I don't type out recipes in my blog (I mean, I'm an attorney, so there is that whole copyright thing), but I do try to link to websites that have reprinted recipes with the author's permission. Sometimes the recipes are reprinted in very random places. When I made Benjamina Ebuehi's Lemon, Ricotta, and Thyme Mini-Loaves, I found a copy of the recipe printed in the Minneapolis Star Tribune. But that find included a real bonus, because the Star Tribune printed several other recipes alongside it, including one for "Black Tea Blondies with Caramel Swirl" from from Tartine: A Classic Revisited. I still had some Earl Grey tea leftover after making Yossy Arefi's Chewy Earl Grey Sugar Cookies and the idea of combining tea and caramel seemed so intriguing, so I had to give the recipe a try. (And while I own the first Tartine cookbook, I don't own the Revisited one, so I wouldn't have come across this recipe otherwise.)
First I made the caramel sauce. You cook sugar, water, corn syrup, and salt until the mixture is amber; add a mixture of warm cream and vanilla bean seeds; whisk until smooth; add lemon juice; let the caramel cool briefly; and add butter. The blondie batter is simple. You combine melted butter with brown sugar, vanilla, and salt; add eggs one at a time; and mix in flour and ground Earl Grey tea leaves. The recipe says you should pour the blondie batter into a buttered glass baking dish, but I never bake in glass, so I used a parchment-lined 9-inch by 13-inch metal pan instead.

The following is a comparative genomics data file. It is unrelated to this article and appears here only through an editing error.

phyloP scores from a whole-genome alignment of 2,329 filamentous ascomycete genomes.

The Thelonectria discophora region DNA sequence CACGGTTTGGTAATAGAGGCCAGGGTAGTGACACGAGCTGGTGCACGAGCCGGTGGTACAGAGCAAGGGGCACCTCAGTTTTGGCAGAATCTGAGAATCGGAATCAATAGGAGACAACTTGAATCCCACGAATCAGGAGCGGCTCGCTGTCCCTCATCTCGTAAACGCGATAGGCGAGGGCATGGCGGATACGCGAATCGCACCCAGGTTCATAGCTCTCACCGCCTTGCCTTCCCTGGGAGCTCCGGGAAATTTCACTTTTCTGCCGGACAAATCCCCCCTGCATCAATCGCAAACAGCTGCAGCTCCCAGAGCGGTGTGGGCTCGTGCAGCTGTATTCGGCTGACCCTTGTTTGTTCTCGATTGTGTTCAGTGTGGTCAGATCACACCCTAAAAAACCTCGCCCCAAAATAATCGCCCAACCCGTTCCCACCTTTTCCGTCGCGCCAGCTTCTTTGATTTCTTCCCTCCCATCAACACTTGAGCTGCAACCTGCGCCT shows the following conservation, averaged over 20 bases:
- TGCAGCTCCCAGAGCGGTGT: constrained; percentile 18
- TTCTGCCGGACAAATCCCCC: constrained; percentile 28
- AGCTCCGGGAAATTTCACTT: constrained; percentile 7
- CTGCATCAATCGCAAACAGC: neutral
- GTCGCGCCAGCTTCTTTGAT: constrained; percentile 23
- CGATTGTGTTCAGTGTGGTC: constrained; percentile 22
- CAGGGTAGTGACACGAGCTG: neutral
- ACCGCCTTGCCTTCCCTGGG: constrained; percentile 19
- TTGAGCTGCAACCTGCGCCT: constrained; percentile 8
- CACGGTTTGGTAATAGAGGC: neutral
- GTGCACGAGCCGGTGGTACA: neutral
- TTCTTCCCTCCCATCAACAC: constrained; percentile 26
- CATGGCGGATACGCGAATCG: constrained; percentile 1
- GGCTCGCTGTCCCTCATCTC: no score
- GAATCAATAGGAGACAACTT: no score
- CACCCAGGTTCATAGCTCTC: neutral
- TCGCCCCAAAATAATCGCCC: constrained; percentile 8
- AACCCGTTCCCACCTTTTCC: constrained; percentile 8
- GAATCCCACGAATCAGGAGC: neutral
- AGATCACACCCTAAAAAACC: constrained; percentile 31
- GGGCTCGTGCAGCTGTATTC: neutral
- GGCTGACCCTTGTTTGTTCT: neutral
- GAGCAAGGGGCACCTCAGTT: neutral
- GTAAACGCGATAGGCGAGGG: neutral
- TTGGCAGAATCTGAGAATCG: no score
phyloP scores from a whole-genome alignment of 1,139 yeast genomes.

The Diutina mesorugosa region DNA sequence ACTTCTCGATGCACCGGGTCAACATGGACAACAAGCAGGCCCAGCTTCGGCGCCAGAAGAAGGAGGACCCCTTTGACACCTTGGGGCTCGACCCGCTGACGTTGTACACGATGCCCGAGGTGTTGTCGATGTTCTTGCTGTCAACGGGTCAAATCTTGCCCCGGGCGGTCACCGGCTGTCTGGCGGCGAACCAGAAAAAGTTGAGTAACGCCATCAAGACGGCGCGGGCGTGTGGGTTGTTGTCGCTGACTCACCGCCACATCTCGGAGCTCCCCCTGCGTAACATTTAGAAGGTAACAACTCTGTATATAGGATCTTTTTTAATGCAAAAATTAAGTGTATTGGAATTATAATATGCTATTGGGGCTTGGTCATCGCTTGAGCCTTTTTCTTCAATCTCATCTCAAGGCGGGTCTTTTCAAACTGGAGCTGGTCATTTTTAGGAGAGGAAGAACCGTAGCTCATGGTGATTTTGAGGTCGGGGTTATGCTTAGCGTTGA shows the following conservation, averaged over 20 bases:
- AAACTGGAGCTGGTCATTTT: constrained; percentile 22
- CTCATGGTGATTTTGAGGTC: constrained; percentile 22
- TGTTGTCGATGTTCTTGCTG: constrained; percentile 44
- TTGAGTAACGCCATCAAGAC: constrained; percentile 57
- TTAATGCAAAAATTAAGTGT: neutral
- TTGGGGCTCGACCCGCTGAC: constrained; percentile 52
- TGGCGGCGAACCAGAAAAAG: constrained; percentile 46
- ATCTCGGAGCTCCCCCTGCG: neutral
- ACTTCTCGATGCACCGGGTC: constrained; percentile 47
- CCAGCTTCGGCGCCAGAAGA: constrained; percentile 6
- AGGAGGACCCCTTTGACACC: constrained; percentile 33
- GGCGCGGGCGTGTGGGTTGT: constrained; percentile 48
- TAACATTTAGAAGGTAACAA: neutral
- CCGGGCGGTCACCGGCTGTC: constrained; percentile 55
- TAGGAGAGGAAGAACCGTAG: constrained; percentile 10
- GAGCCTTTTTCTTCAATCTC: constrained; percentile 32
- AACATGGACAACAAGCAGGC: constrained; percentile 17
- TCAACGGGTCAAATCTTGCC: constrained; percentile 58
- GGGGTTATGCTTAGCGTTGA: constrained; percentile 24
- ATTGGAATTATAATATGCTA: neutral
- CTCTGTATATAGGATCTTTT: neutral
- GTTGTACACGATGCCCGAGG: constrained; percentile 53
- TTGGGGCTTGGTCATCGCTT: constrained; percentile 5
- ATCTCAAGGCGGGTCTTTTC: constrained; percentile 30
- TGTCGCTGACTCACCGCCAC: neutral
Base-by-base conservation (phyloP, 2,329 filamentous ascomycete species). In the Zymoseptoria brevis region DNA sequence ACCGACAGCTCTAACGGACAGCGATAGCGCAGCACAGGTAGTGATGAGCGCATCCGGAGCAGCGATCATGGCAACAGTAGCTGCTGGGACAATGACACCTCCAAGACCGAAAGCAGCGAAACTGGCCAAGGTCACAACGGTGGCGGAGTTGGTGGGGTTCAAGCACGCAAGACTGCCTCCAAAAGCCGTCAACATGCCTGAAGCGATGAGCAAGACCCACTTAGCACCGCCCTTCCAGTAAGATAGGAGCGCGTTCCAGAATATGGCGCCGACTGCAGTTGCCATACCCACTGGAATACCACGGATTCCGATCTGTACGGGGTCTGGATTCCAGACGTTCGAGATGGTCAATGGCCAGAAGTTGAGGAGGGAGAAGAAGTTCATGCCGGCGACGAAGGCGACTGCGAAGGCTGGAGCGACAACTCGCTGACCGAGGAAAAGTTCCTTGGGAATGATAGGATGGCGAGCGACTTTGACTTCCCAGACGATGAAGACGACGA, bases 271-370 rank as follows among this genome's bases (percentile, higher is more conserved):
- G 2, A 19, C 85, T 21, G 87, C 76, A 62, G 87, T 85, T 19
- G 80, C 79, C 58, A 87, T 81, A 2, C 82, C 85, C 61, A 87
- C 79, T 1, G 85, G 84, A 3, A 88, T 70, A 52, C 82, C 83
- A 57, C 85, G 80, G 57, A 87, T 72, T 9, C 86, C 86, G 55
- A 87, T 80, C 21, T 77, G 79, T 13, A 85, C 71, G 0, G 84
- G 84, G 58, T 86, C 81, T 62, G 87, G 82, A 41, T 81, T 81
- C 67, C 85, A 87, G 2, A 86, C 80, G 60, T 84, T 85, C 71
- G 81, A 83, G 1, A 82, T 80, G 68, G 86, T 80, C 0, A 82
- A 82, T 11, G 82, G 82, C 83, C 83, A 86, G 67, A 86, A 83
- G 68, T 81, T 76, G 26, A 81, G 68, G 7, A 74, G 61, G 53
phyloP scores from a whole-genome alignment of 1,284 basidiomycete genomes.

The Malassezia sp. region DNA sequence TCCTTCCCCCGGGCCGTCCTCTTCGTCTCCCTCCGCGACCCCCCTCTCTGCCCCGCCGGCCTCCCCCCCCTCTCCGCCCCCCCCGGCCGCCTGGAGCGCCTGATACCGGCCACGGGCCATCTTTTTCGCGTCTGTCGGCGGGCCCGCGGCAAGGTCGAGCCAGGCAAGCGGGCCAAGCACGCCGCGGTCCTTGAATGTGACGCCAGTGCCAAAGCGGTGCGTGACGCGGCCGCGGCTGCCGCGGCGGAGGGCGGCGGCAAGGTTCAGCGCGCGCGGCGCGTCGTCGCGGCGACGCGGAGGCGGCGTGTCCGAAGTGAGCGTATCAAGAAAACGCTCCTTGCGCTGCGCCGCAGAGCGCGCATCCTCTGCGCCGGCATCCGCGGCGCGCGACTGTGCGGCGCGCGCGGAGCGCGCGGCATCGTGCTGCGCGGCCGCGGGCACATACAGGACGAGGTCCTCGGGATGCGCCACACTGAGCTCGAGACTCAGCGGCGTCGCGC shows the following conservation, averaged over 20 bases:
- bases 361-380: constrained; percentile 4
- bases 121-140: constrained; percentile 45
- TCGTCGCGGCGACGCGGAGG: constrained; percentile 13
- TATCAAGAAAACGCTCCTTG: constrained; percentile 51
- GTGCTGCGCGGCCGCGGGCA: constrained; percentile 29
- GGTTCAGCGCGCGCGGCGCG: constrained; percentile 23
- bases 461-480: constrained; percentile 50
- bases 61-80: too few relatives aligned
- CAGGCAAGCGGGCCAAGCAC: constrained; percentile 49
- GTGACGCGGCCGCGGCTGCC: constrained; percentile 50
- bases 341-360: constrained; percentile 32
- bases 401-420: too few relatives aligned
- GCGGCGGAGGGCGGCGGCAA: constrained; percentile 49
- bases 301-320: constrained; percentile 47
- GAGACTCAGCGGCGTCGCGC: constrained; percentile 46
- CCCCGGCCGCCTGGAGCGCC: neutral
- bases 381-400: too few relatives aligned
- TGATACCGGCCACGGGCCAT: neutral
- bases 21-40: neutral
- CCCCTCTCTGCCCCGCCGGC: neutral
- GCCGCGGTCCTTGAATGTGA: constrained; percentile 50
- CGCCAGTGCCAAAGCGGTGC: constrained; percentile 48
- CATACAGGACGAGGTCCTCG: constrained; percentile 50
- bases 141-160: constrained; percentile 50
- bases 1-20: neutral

As I drizzled the caramel sauce on top of the batter I started to wonder if something was going terribly wrong. There is a photo of these bars in Imbibe magazine, and you can see small swirls of caramel neatly marbled into the blondie batter. I seemed to have way too much caramel. I debated what to do. The recipe doesn't say anything about reserving any of the caramel sauce to use later, so I assumed that I should use all of it. I used it all, but then I ended up with what was essentially a thin layer of caramel covering the entire top surface of the blondie batter. I tried to marble the caramel and batter together with a knife, but I still ended up with mostly just caramel on top. I crossed my fingers and put the pan in the oven.
A colleague (who loved the bars but had guessed that the bars were made with ginger, not black tea) asked me for the recipe so that she could make it for a cookie exchange. She had some trouble with the recipe and sent me a message afterwards that said in part: "I believe this recipe was developed by the big guy. Meaning Satan." (Emphasis in original.) On a more upbeat note, my friend's aunt (who had stashed her bars in the freezer) wrote a very kind note after I told her that the bars she was raving about were made with Earl Grey: "Earl Grey and caramel, genius, in 80 years on this earth I have never tasted the like. I will limit myself to one bite per day until it's gone."
Recipe: "Black Tea Blondies with Caramel Swirl" from Tartine: A Classic Revisited, by Elisabeth
Prueitt and and Chad Robertson, recipe available here from Imbibe magazine (without ingredient weights) or here from the Minneapolis Star Tribune.
- "Like a Citrus Snickerdoodle: Chewy Earl Grey Sugar Cookies," December 18, 2021.
- "If I Did Something Wrong, Do I Want to Be Right?: Espresso Carmelitas," August 27, 2021.